posted on Apr, 14 2012 @ 08:23 PM
I did look into the bigger parts of the claims this is the only bit I found that I can for 100% say he got right, I looked up the letters just to see
if they were find-able and if they said what is claimed. They do but with a far less sinister view than stated. I do think things have been removed
ect but not on this kind of level! I think this is a bit to far.
If you scroll down the parts used in the quote are highlighted. They do say that it may not be right basically we guesses as best we could as there
was ni ability to find the translation. They go on to say however that parts regarding salvation are sound as there were translation and many to
me ground) Melius est debitare de occultis, quam litigare de incertis, [S. Aug li. S. de Genes. ad liter. cap. 5.] "it is better to make doubt of
those things which are secret, than to strive about those things that are uncertain." There be many words in the Scriptures, which be never found
there but once, (having neither brother or neighbor, as the Hebrews speak) so that we cannot be holpen by conference of places. Again, there be many
rare names of certain birds, beasts and precious stones, etc. concerning the Hebrews themselves are so divided among themselves for judgment, that
they may seem to have defined this or that, rather because they would say something, than because they were sure of that which they said, as S. Jerome
somewhere saith of the Septuagint. Now in such a case, doth not a margin do well to admonish the Reader to seek further, and not to conclude or
dogmatize upon this or that peremptorily? For as it is a fault of incredulity, to doubt of those things that are evident: so to determine of such
things as the Spirit of God hath left (even in the judgment of the judicious) questionable, can be no less than presumption. Therefore as S. Augustine
saith, that variety of Translations is profitable for the finding out of the sense of the Scriptures: [S. Aug. 2. de doctr. Christian. cap. 14.] so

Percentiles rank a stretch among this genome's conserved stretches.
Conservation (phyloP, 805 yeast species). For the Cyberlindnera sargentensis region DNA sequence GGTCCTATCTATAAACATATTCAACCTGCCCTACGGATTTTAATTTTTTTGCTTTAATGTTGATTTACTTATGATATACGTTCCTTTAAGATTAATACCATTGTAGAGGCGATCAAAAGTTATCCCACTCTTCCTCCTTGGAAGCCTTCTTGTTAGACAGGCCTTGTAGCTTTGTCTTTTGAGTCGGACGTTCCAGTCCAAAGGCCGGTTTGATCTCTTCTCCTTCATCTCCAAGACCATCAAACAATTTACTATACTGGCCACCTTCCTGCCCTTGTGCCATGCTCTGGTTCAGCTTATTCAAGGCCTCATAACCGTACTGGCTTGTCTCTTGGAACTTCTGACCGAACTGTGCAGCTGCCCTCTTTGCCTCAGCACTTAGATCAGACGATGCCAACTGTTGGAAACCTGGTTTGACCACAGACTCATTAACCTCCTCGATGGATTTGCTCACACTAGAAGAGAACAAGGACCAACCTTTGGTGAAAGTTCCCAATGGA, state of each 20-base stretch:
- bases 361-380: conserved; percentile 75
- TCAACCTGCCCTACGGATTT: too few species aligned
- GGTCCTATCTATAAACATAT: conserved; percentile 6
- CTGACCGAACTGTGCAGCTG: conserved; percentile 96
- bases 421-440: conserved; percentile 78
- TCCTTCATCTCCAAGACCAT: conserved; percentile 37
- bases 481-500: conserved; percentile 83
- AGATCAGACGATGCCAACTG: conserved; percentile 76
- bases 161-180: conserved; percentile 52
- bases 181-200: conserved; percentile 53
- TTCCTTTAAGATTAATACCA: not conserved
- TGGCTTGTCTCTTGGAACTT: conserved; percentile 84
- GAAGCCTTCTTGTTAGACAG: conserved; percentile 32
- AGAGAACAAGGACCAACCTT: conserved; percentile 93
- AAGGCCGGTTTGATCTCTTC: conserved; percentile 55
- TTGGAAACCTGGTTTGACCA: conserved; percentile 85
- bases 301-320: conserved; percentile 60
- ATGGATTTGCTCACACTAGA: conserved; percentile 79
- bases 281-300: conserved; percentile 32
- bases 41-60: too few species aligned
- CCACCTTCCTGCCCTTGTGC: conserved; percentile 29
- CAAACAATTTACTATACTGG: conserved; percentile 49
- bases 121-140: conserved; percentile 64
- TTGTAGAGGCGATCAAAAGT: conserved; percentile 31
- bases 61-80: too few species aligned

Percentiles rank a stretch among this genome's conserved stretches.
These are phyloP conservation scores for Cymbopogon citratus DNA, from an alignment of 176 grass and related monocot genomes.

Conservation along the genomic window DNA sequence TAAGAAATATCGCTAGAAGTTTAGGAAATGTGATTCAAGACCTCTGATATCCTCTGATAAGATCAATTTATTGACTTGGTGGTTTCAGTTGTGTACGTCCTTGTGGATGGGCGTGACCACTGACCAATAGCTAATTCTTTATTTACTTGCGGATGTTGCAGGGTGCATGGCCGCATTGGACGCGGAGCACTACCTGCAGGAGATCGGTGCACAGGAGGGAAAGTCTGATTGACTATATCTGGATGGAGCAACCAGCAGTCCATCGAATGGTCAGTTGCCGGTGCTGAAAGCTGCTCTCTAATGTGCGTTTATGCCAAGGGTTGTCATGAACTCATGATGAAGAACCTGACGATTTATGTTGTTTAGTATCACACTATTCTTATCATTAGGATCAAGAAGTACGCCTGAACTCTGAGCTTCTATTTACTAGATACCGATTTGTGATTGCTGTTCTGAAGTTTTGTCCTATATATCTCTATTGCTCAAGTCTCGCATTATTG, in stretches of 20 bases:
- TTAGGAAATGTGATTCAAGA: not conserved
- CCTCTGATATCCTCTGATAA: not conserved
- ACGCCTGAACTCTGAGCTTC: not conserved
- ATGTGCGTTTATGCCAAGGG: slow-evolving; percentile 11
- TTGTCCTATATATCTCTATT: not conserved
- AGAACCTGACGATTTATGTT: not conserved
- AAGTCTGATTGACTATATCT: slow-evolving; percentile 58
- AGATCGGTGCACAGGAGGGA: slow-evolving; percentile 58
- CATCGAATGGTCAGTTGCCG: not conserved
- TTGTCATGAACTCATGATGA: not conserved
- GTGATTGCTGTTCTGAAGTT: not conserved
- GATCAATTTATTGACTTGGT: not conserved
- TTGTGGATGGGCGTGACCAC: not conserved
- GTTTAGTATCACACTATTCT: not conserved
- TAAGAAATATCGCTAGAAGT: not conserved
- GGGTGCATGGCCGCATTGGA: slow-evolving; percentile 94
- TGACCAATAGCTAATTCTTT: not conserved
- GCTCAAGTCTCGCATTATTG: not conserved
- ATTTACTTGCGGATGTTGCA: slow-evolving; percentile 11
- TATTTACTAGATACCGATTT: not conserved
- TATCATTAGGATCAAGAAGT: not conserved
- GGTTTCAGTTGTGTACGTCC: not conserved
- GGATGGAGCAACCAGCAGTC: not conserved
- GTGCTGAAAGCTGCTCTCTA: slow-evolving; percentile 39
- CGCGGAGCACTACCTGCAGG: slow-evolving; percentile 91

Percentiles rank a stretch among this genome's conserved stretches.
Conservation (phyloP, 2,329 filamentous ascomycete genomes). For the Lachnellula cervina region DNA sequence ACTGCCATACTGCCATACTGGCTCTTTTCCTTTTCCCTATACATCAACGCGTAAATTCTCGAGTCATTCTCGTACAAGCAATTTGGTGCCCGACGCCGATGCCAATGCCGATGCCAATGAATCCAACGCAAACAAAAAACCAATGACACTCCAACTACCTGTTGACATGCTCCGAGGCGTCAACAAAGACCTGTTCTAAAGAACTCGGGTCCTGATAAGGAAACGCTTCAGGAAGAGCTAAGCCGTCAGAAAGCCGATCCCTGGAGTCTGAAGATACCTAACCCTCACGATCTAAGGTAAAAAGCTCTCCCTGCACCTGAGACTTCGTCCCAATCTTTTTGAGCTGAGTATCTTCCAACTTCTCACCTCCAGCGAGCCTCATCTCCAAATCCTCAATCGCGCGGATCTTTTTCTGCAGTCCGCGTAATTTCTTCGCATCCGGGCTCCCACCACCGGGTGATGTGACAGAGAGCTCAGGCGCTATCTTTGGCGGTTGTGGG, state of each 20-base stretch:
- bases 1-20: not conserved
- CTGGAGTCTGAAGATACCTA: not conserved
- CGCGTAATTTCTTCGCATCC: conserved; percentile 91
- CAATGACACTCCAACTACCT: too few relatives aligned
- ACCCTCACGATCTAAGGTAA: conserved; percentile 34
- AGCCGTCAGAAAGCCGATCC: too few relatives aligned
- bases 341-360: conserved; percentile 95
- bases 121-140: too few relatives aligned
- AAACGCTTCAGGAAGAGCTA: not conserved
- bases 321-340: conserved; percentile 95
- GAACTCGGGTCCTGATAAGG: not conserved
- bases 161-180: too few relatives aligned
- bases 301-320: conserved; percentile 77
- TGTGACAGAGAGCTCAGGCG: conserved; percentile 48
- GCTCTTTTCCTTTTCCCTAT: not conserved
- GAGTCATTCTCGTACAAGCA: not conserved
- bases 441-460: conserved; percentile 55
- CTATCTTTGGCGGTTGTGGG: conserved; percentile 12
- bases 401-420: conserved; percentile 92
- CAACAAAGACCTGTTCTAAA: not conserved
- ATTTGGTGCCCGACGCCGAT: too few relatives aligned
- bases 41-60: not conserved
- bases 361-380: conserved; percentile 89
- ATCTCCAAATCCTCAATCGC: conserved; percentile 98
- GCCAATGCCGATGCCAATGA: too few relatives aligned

diversity of signification and sense in the margin, where the text is not so clear, must needs do good, yea, is necessary, as we are persuaded.1
Originally posted by dign4it
In the original release of the Bible there were two letters in the front of the book, the preface. One letter is still there, it is basically a
letter praising King James....long live the King, etc,. The second letter was a letter "from the Interpreters to the Reader," and this letter
basically states that you should not take this book word for word for two reasons:
Reason #1) Some of the words in the original manuscripts could not be translated into English, so the "best" interpretation was used (even though
this "best" interpretation was lousy).
Reason #2) You should not take these words "at their value" because the Catholic Church was in charge of these "works" and the Catholics don't
want you to know the truth about God's Word because it would expose them as the liars that they are (I'm paraphrasing). Folks, you have to know the
truth befotre you can turn it into a lie.
In this letter from the Interpreters, they use language like this: the Catholics were afraid to bring their word to the touchstone because it would
show their word to be false. Folks, a touchstone is a black siliceous stone used by gold miners. When a miner/prospector thought he had found gold,
he would pull out a touchstone and 'scratch" his gold acroos this touchstone, and if it were truly gold then there would be a gold streak across
this stone. if there was not a gold streak, then the miner knew that he had found "fools gold." And this is what the Interpreters called the
Catholic religion....fools gold, a fake. Look this up yourself on-line...search "1611 Bible." It's in an old form of English and it can be hard
to understand, but it's there.